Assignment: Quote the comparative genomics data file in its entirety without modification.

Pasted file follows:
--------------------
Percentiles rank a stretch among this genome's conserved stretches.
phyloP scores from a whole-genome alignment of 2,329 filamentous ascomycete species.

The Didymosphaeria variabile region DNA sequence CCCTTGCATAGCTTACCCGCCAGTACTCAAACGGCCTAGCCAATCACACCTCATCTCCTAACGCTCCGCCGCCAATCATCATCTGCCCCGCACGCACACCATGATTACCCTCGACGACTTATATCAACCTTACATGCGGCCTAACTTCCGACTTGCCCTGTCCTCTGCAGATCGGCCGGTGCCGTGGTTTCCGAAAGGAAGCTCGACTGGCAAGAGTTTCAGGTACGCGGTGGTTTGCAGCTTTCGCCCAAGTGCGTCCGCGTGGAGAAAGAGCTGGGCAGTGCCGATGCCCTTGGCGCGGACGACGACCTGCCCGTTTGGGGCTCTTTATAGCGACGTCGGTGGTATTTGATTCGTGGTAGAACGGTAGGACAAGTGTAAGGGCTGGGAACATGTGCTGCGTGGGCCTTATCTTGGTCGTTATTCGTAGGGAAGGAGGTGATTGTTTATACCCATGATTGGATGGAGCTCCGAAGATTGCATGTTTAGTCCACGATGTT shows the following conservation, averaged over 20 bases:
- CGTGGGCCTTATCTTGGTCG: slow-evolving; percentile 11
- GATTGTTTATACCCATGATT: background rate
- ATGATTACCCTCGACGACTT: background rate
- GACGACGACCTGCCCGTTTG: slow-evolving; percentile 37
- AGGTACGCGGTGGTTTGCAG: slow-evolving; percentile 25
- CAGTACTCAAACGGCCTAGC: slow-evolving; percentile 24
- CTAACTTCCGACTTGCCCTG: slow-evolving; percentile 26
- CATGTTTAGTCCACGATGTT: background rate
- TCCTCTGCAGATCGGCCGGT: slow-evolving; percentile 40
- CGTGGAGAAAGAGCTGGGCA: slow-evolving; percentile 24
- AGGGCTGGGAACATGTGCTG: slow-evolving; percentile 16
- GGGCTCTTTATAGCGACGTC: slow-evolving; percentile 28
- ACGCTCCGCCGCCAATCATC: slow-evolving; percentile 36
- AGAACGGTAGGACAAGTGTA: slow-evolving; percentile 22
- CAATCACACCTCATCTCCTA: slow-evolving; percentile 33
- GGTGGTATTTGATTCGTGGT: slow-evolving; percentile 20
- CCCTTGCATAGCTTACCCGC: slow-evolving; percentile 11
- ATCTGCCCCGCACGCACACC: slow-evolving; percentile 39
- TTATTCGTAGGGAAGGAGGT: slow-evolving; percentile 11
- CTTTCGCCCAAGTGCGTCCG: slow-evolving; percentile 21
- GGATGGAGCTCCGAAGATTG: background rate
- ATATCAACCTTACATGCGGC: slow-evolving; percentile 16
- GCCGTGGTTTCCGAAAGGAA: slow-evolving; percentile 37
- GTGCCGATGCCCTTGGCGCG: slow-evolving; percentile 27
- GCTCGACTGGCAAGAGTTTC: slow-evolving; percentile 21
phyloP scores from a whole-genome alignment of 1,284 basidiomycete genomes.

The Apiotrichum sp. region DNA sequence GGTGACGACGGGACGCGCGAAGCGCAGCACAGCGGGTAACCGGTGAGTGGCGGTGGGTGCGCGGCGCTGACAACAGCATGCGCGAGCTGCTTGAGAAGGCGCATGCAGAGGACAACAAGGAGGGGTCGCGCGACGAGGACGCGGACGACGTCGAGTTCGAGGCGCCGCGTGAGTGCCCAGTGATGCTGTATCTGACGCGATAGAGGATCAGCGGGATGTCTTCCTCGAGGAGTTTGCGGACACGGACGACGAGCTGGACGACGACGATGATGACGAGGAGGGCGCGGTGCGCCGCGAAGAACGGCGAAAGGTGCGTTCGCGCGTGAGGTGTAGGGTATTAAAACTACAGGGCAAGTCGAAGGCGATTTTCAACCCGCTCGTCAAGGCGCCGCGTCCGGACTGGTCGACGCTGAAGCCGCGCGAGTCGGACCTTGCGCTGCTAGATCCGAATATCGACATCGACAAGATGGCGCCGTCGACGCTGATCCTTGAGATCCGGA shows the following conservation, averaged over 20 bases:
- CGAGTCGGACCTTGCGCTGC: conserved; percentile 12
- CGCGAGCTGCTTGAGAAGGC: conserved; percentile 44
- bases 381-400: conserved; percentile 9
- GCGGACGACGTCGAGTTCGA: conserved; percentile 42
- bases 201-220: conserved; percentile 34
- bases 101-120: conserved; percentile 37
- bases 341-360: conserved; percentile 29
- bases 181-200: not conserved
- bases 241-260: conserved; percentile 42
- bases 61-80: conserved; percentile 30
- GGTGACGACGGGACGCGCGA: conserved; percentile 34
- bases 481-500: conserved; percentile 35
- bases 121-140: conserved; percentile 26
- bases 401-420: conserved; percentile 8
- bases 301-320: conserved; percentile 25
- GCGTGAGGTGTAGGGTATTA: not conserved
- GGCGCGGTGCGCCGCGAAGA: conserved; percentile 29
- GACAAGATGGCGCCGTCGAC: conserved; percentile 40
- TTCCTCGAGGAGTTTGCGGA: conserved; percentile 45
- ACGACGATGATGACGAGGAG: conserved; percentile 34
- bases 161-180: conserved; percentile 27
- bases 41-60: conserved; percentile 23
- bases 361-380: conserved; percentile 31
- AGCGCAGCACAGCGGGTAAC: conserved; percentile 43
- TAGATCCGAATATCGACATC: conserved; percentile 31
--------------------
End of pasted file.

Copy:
Percentiles rank a stretch among this genome's conserved stretches.
phyloP scores from a whole-genome alignment of 2,329 filamentous ascomycete species.

The Didymosphaeria variabile region DNA sequence CCCTTGCATAGCTTACCCGCCAGTACTCAAACGGCCTAGCCAATCACACCTCATCTCCTAACGCTCCGCCGCCAATCATCATCTGCCCCGCACGCACACCATGATTACCCTCGACGACTTATATCAACCTTACATGCGGCCTAACTTCCGACTTGCCCTGTCCTCTGCAGATCGGCCGGTGCCGTGGTTTCCGAAAGGAAGCTCGACTGGCAAGAGTTTCAGGTACGCGGTGGTTTGCAGCTTTCGCCCAAGTGCGTCCGCGTGGAGAAAGAGCTGGGCAGTGCCGATGCCCTTGGCGCGGACGACGACCTGCCCGTTTGGGGCTCTTTATAGCGACGTCGGTGGTATTTGATTCGTGGTAGAACGGTAGGACAAGTGTAAGGGCTGGGAACATGTGCTGCGTGGGCCTTATCTTGGTCGTTATTCGTAGGGAAGGAGGTGATTGTTTATACCCATGATTGGATGGAGCTCCGAAGATTGCATGTTTAGTCCACGATGTT shows the following conservation, averaged over 20 bases:
- CGTGGGCCTTATCTTGGTCG: slow-evolving; percentile 11
- GATTGTTTATACCCATGATT: background rate
- ATGATTACCCTCGACGACTT: background rate
- GACGACGACCTGCCCGTTTG: slow-evolving; percentile 37
- AGGTACGCGGTGGTTTGCAG: slow-evolving; percentile 25
- CAGTACTCAAACGGCCTAGC: slow-evolving; percentile 24
- CTAACTTCCGACTTGCCCTG: slow-evolving; percentile 26
- CATGTTTAGTCCACGATGTT: background rate
- TCCTCTGCAGATCGGCCGGT: slow-evolving; percentile 40
- CGTGGAGAAAGAGCTGGGCA: slow-evolving; percentile 24
- AGGGCTGGGAACATGTGCTG: slow-evolving; percentile 16
- GGGCTCTTTATAGCGACGTC: slow-evolving; percentile 28
- ACGCTCCGCCGCCAATCATC: slow-evolving; percentile 36
- AGAACGGTAGGACAAGTGTA: slow-evolving; percentile 22
- CAATCACACCTCATCTCCTA: slow-evolving; percentile 33
- GGTGGTATTTGATTCGTGGT: slow-evolving; percentile 20
- CCCTTGCATAGCTTACCCGC: slow-evolving; percentile 11
- ATCTGCCCCGCACGCACACC: slow-evolving; percentile 39
- TTATTCGTAGGGAAGGAGGT: slow-evolving; percentile 11
- CTTTCGCCCAAGTGCGTCCG: slow-evolving; percentile 21
- GGATGGAGCTCCGAAGATTG: background rate
- ATATCAACCTTACATGCGGC: slow-evolving; percentile 16
- GCCGTGGTTTCCGAAAGGAA: slow-evolving; percentile 37
- GTGCCGATGCCCTTGGCGCG: slow-evolving; percentile 27
- GCTCGACTGGCAAGAGTTTC: slow-evolving; percentile 21
phyloP scores from a whole-genome alignment of 1,284 basidiomycete genomes.

The Apiotrichum sp. region DNA sequence GGTGACGACGGGACGCGCGAAGCGCAGCACAGCGGGTAACCGGTGAGTGGCGGTGGGTGCGCGGCGCTGACAACAGCATGCGCGAGCTGCTTGAGAAGGCGCATGCAGAGGACAACAAGGAGGGGTCGCGCGACGAGGACGCGGACGACGTCGAGTTCGAGGCGCCGCGTGAGTGCCCAGTGATGCTGTATCTGACGCGATAGAGGATCAGCGGGATGTCTTCCTCGAGGAGTTTGCGGACACGGACGACGAGCTGGACGACGACGATGATGACGAGGAGGGCGCGGTGCGCCGCGAAGAACGGCGAAAGGTGCGTTCGCGCGTGAGGTGTAGGGTATTAAAACTACAGGGCAAGTCGAAGGCGATTTTCAACCCGCTCGTCAAGGCGCCGCGTCCGGACTGGTCGACGCTGAAGCCGCGCGAGTCGGACCTTGCGCTGCTAGATCCGAATATCGACATCGACAAGATGGCGCCGTCGACGCTGATCCTTGAGATCCGGA shows the following conservation, averaged over 20 bases:
- CGAGTCGGACCTTGCGCTGC: conserved; percentile 12
- CGCGAGCTGCTTGAGAAGGC: conserved; percentile 44
- bases 381-400: conserved; percentile 9
- GCGGACGACGTCGAGTTCGA: conserved; percentile 42
- bases 201-220: conserved; percentile 34
- bases 101-120: conserved; percentile 37
- bases 341-360: conserved; percentile 29
- bases 181-200: not conserved
- bases 241-260: conserved; percentile 42
- bases 61-80: conserved; percentile 30
- GGTGACGACGGGACGCGCGA: conserved; percentile 34
- bases 481-500: conserved; percentile 35
- bases 121-140: conserved; percentile 26
- bases 401-420: conserved; percentile 8
- bases 301-320: conserved; percentile 25
- GCGTGAGGTGTAGGGTATTA: not conserved
- GGCGCGGTGCGCCGCGAAGA: conserved; percentile 29
- GACAAGATGGCGCCGTCGAC: conserved; percentile 40
- TTCCTCGAGGAGTTTGCGGA: conserved; percentile 45
- ACGACGATGATGACGAGGAG: conserved; percentile 34
- bases 161-180: conserved; percentile 27
- bases 41-60: conserved; percentile 23
- bases 361-380: conserved; percentile 31
- AGCGCAGCACAGCGGGTAAC: conserved; percentile 43
- TAGATCCGAATATCGACATC: conserved; percentile 31